The monitoring of foodstuffs for contamination with pesticides is fundamentally regulated by the EU: plant protection product residues in EU member states are tested on the basis of the Control Programme coordinated across the EU, in which annually alternating goods are to be analysed as a matter of principle for the presence of specific pesticides and their breakdown products. Monitoring is also carried out on the basis of national objectives: Austria specifies an obligatory national monitoring programme every year.

If the measured concentration of a pesticide is significantly in excess of a stipulated maximum limit, then the foodstuff sample tested is flagged as unacceptable. The setting of maximum limits and the design of the control programme are intended to protect consumers as much as possible from potentially harmful substances. Since not all pesticides and all breakdown products from pesticides are equally harmful to humans, clear distinctions must be made here. As well as toxicity data, consumer exposure is also taken as a basis - in the form of customary consumption behaviour, which is established in surveys and is continually being updated. Previous measurement results are also taken into account. To enable as extensive a degree of monitoring of Austrian foodstuffs as possible, a statistical approach is taken during sampling. Foodstuff imports from non-EU countries (import inspections) in particular are closely scrutinized for possible contaminations. In Austria sampling is carried out by trained inspectors from the regional official food supervisory authorities of the federal states. During sampling it is important to ensure that the sample is representative of the entire batch, so that in case of contamination of the foodstuff the relevant batch can be tested or sale of the contaminated batch can be prohibited.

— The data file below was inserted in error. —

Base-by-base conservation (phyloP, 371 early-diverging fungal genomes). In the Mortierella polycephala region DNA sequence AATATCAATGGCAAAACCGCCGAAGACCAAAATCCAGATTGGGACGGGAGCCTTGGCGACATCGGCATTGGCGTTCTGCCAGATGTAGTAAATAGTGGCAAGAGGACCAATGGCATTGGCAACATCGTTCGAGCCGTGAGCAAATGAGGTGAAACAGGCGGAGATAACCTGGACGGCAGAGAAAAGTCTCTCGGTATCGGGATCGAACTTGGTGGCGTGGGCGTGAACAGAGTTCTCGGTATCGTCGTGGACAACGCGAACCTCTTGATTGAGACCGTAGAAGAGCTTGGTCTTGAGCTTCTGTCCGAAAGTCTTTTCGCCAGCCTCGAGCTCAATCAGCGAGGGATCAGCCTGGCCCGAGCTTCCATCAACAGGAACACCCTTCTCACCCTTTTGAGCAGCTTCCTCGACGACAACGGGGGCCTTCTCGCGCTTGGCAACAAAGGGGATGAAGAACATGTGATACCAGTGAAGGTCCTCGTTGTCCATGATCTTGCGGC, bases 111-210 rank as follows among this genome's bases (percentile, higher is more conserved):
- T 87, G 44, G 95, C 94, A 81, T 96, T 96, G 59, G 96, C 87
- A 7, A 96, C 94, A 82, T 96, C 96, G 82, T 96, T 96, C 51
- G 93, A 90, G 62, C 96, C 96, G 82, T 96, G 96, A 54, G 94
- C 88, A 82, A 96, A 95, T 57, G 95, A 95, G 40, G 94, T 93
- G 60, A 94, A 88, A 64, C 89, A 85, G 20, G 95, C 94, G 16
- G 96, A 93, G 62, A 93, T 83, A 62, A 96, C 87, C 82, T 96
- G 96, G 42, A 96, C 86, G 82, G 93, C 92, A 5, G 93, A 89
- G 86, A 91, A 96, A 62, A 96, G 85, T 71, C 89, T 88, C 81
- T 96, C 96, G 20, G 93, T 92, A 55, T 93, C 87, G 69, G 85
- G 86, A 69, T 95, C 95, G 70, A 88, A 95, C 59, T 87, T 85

As of 1 September 2008 the maximum residue levels of pesticides in food and feed have been harmonised across all EU member states following commencement of Regulation (EC) No. 396/2005.

Authorisation for certain particularly dangerous substances, e.g. endosulfan or quintozene, was withdrawn following a re-evaluation of the possible risks. Their use is therefore no longer permitted.